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Columns

  • BOB MUELLER: Open your mind

    Native Kentuckian Abraham Lincoln has always been my favorite president. I have read countless books and articles about his universal empathy. Lincoln demonstrated time and time again “a singular ability to transcend personal vendetta, humiliation or bitterness.”
    Emulating Lincoln’s magnanimous empathy is not easy. The key to developing the same open-mindedness in ourselves is to start small.
    If people make you angry, instead of immediately spouting off, put yourself in their shoes.
    Why are they behaving the way they are?

  • PUBLISHER: Great communities are informed communities

    The older we get, the more we realize the importance of our parents’ influence upon us. Growing up, a normal evening at the Cotten household included supper at the kitchen table with mom and dad, followed by time to relax.
    At the time, I did not know the repetition of a normal evening would play an important role in a life observation at 46.
    The observation is one of my dad after supper, pulling the arm of his recliner with a squeak and spring locking out the footrest. In his hands would be our local newspaper with a cup of coffee on the end table next to him.

  • GINGER: Electronics have a short life span around our house

    Electronics have a fairly short life span around our house. Just yesterday, I washed an iPod with a load of laundry.

    I heard a clunking sound, so I stopped the washer and tried to sort through the wet laundry. There were two blankets, heavy with water. I figured maybe the clunk was the edge of one slapping around.

    Later, as I was transferring to the dryer, I spotted the iPod. My jaw dropped in surprise, and I quickly devised a plan.

  • MUELLER: Positive energy attracts success

    I recently picked up a copy of the University of Louisville School of Medicine’s geriatrics calendar celebrating the core values of amazing seniors.
    In it, 80-year-old Mary Jane Mullins said: “Accept life on life’s terms; bear its sorrow with patience and savor its joys; love others and yourself; grow spiritually. It’s NOT what you believe, but what you DO that counts!”
    And I loved the whimsical comments from 80-year-old Edward D. Triner who said, “I strive, not for perfection, for anything worth doing is worth doing poorly.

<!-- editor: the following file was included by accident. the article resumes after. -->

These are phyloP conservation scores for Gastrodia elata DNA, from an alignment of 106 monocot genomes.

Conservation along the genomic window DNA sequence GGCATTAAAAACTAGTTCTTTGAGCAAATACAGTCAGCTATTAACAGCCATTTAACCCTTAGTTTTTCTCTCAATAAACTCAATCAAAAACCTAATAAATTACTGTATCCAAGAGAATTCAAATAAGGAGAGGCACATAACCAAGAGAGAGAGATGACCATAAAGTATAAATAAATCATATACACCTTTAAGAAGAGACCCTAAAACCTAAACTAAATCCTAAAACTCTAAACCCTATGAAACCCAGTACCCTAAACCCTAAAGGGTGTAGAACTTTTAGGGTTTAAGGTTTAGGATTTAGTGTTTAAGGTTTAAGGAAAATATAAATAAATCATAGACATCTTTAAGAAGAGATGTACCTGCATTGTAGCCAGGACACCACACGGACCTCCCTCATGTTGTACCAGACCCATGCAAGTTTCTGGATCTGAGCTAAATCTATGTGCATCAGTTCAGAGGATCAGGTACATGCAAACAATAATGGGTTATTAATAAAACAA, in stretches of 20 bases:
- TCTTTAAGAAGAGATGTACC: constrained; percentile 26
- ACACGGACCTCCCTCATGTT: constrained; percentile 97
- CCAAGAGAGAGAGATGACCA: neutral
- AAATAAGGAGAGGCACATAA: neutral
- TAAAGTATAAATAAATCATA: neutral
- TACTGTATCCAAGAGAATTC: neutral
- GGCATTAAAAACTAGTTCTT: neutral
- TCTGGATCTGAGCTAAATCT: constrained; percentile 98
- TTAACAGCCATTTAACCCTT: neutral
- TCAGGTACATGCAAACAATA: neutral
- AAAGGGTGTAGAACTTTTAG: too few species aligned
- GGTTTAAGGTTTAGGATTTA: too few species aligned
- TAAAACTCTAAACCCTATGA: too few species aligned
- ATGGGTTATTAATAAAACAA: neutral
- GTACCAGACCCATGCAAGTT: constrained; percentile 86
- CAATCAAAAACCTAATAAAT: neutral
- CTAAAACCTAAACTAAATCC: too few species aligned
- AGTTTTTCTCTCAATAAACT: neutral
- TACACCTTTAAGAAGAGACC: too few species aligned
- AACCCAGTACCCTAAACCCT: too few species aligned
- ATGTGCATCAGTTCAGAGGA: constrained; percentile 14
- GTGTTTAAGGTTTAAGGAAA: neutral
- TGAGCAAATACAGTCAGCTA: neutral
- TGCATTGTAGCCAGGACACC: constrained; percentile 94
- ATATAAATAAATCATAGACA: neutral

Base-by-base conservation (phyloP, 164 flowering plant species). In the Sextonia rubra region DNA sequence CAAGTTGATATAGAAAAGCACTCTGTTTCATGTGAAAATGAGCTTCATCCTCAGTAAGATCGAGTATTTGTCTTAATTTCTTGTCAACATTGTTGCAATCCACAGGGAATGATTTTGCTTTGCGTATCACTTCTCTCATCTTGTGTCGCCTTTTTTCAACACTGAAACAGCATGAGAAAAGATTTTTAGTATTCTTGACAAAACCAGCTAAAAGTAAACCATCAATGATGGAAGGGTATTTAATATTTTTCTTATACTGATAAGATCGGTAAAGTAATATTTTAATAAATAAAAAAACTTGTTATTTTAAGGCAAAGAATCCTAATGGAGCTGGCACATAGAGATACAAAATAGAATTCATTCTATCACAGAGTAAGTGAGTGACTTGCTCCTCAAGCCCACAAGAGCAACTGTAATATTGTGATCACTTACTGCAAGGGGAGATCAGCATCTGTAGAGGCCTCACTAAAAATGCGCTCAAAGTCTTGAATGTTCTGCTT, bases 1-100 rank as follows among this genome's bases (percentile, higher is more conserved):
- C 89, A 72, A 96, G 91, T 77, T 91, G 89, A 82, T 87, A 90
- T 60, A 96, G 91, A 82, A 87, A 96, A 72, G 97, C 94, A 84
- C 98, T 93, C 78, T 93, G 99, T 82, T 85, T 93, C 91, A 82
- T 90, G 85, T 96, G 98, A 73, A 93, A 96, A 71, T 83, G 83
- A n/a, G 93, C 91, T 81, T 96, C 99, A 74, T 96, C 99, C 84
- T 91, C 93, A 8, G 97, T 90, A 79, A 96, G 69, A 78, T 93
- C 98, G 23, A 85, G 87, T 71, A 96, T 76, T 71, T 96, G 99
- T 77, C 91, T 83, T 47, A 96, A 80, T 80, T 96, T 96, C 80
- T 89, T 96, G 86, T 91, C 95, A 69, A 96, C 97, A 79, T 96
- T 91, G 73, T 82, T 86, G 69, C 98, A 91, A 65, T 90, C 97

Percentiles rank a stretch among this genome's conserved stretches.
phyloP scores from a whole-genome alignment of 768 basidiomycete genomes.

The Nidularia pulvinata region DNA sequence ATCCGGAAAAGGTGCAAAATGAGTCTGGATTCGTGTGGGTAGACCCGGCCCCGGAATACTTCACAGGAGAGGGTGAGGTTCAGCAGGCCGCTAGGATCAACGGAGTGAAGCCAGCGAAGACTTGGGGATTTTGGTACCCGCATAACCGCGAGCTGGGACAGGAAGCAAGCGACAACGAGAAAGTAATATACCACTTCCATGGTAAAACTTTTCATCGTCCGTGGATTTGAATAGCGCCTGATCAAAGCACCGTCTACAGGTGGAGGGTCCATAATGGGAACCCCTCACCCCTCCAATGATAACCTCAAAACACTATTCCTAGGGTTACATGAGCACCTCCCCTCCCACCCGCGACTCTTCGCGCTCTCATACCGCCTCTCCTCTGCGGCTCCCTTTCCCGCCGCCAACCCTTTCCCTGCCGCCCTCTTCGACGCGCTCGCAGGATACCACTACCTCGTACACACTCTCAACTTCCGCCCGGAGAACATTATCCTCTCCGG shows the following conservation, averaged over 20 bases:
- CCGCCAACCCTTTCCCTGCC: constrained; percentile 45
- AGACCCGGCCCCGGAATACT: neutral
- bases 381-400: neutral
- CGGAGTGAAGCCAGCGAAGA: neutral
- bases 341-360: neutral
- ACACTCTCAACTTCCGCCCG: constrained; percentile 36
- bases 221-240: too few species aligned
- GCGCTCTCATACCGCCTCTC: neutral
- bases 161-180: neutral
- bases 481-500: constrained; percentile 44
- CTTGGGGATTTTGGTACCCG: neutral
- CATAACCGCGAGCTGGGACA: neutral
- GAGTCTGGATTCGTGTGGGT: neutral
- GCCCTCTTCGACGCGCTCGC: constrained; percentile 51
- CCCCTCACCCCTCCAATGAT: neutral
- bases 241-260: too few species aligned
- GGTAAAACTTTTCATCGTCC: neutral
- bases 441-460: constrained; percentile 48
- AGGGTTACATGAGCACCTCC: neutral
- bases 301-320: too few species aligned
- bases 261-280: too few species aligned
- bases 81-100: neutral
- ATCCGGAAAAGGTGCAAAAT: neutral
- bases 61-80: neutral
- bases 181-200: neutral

• GINGER: I’d be better off in Australia

    Like Alexander in, “The Terrible, Horrible, No Good, Very Bad Day,” there are times when I think I’d be better off living in Australia.
    For example, take last Wednesday. (Please!) In order to get a jumpstart on my to-do list, I set the alarm for 6:40 a.m.
    At 5:40, the child who is typically impossible to drag out of bed before noon made a surprise appearance. She nestled her head into my armpit, her knee into my stomach and fell back to sleep.

  • GINGER: Listen to me, 17-year-old me

    I recently read a letter that someone had written to their 17-year-old self. Mostly, she was admonishing herself to enjoy being with her mom and to stop rolling her eyes so much.
    I thought it would be an interesting exercise to write a letter to my 17-year-old self. Not that it will do much good, a quarter of a century later, but I’d like to see where it goes.
     Dear me,
     I hardly recognize you! I don’t remember joining the circus. You might want to stop using such a heavy hand when applying your blusher and eye shadow.

  • Weighing in on New Year’s resolutions

    Like a fool, I woke up the day after Christmas and immediately got on the scales.
    I was still suffering from a cheese potato and red velvet cake hangover, and decided I should know how much weight I gained over the holidays.
    This way I can accurately gauge how many pounds I need to lose in 2012. I managed to hit 180, topping last year’s high by 15 pounds. If I continue to “lose” at this rate I should be somewhere near 200 by next Christmas.

  • GINGER: Power outage builds birthday memories

    Last night our family spent a few, quality hours together sitting in the dark. I’m not sure what caused our power outage, but it appeared to be a multi-county problem.

    We were just finishing up our son’s fourth birthday party when the lights flickered, and then it was dark.

    I don’t worry too much during outages because our local rural electric membership cooperative always does a great job of having power restored as quickly as possible.

    This time, I was actually kind of excited.

  • Publisher's anniversary brings a question

    As I stroll from business to business or simply shop at a local store, I find it warming that readers notice I’ve been in Oldham County for a year now.

    I find myself answering the same question, happily I might add, that stems from my first year as the publisher of The Oldham Era.

    “How do you like it?”

    Well, I’ve embraced my new home as well as my job. Although my out-of-state move from Indiana to Kentucky felt more like a cliff jump, I must say I like Oldham a great deal.

  • Year in Review: District 3 Magistrate Bob Leslie

    Citizens of Oldham County:

    In my years as magistrate, I have been Chairman of the Environmental, Parks and Public Safety Committees. I have voted against all tax increases and advocated for reduction in indebetedness. 

    I gave my first years to various groups through out the community. The Friends of Westport was started through this grant. I was a board member for Tri-County Community Action Agency for eight years.